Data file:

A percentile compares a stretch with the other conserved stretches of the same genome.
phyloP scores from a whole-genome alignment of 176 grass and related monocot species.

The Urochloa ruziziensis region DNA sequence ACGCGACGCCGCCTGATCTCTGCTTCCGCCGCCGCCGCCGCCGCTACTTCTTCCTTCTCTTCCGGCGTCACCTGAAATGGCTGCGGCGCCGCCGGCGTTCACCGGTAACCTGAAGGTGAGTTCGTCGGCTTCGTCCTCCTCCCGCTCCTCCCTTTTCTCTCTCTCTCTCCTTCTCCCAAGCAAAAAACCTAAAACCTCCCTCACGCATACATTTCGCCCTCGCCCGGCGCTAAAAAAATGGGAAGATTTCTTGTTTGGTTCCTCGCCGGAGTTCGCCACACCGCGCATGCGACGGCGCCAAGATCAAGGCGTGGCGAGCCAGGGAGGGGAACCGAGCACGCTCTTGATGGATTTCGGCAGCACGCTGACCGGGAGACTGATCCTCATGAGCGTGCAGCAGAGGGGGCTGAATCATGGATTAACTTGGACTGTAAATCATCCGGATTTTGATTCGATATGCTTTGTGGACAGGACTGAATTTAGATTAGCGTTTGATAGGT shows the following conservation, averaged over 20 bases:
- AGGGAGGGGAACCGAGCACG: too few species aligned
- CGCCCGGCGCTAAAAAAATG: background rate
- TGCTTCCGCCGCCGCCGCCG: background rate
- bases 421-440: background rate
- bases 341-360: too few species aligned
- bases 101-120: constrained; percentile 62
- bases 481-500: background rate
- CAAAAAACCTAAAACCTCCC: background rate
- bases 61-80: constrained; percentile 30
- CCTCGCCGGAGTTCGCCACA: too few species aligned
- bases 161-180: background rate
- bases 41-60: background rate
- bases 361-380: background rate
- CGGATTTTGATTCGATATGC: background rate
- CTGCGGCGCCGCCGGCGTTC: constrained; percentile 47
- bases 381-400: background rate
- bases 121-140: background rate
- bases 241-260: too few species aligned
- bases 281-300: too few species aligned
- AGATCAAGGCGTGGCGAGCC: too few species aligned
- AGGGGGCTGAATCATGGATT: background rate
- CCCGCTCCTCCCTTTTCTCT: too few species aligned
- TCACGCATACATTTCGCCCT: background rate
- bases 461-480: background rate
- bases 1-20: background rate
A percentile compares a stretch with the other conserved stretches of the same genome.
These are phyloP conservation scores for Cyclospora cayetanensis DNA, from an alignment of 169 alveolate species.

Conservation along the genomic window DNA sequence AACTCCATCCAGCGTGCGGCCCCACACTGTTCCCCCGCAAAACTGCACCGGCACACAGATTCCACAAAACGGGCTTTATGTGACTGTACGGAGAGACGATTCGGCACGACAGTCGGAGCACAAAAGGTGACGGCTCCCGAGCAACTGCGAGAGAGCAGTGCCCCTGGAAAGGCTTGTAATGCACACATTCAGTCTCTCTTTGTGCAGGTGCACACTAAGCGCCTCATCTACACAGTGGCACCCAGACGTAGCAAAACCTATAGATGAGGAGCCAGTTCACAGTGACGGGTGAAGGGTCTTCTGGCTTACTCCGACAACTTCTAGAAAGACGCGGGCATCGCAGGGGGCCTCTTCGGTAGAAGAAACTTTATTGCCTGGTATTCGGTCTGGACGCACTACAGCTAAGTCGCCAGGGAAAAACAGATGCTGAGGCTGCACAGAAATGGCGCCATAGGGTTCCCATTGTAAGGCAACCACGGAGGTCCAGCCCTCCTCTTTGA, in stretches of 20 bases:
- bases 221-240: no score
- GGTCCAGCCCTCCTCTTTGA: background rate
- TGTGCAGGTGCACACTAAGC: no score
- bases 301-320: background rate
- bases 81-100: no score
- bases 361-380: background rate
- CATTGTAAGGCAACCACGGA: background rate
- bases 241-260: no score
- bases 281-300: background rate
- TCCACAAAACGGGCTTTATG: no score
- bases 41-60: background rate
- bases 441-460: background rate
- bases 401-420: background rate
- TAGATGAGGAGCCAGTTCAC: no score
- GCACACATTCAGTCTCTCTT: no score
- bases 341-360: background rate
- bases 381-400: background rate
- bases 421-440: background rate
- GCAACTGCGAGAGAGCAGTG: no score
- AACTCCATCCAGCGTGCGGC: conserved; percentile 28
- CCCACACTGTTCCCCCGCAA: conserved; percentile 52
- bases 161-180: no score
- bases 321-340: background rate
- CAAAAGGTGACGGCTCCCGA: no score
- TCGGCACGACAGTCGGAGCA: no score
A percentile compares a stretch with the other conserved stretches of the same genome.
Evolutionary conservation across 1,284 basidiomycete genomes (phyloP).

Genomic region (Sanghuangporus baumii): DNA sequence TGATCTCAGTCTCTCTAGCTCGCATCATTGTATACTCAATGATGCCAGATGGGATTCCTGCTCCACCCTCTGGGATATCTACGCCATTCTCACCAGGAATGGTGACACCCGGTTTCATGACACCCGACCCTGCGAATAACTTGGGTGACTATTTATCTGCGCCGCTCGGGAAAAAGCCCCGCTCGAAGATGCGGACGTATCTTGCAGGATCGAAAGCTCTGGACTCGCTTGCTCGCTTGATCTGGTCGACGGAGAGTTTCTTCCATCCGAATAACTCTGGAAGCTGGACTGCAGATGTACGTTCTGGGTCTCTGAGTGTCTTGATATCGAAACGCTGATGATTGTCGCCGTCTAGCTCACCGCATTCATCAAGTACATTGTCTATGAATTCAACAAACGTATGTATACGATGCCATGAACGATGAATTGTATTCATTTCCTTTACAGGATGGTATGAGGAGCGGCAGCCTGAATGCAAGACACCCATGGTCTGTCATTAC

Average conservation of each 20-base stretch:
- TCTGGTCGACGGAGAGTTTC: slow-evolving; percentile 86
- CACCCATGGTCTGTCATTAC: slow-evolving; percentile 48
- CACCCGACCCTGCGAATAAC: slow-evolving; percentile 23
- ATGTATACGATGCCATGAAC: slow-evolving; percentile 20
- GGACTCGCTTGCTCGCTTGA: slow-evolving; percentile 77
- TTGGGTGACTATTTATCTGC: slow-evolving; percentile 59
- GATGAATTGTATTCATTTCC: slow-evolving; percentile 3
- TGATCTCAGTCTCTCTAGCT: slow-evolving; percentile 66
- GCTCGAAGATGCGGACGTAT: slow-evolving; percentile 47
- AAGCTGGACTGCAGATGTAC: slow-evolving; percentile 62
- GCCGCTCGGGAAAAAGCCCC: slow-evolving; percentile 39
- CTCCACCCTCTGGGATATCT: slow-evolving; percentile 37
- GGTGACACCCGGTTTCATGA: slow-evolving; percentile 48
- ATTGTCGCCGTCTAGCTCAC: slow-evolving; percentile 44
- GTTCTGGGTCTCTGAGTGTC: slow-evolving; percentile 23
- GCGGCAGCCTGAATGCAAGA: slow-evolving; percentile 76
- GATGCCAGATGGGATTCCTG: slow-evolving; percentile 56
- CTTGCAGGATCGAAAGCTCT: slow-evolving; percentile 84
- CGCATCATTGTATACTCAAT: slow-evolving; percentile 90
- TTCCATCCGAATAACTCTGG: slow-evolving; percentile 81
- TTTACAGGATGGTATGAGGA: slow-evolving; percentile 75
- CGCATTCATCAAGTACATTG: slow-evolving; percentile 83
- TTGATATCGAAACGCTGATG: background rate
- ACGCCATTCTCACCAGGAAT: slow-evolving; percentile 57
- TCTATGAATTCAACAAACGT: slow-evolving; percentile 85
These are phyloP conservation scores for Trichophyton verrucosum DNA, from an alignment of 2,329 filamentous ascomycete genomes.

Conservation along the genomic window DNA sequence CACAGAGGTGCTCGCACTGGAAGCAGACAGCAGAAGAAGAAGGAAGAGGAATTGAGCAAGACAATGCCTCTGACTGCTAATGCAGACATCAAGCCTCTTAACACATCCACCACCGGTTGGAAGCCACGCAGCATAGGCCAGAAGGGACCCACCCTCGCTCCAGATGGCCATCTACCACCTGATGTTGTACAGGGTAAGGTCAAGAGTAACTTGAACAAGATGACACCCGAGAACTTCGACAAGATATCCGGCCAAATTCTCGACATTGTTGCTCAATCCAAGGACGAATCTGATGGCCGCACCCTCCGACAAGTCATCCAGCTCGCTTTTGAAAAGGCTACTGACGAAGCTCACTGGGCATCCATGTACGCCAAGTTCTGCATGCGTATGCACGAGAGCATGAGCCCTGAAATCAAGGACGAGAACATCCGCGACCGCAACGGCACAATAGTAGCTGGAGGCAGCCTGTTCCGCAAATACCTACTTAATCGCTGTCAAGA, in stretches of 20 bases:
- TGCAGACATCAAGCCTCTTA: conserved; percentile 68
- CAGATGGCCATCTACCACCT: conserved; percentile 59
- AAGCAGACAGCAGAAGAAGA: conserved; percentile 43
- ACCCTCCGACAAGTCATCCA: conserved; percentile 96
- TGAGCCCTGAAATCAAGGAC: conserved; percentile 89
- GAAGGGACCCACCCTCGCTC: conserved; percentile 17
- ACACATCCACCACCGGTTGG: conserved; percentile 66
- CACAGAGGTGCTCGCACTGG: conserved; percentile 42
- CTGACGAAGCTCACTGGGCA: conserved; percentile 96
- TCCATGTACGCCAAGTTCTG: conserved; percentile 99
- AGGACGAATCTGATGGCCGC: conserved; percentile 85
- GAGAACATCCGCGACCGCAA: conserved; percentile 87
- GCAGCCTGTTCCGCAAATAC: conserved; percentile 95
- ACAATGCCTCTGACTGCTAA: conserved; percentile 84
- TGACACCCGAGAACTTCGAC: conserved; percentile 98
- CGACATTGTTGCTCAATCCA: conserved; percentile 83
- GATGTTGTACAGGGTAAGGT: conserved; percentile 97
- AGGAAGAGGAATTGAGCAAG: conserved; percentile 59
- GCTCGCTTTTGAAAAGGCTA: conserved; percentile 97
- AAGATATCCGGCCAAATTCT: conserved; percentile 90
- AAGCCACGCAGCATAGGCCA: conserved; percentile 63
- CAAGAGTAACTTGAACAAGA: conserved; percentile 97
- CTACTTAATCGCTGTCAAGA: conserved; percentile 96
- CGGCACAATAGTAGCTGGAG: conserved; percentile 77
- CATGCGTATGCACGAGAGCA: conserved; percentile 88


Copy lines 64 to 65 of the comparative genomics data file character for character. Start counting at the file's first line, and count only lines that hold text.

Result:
- ATGTATACGATGCCATGAAC: slow-evolving; percentile 20
- GGACTCGCTTGCTCGCTTGA: slow-evolving; percentile 77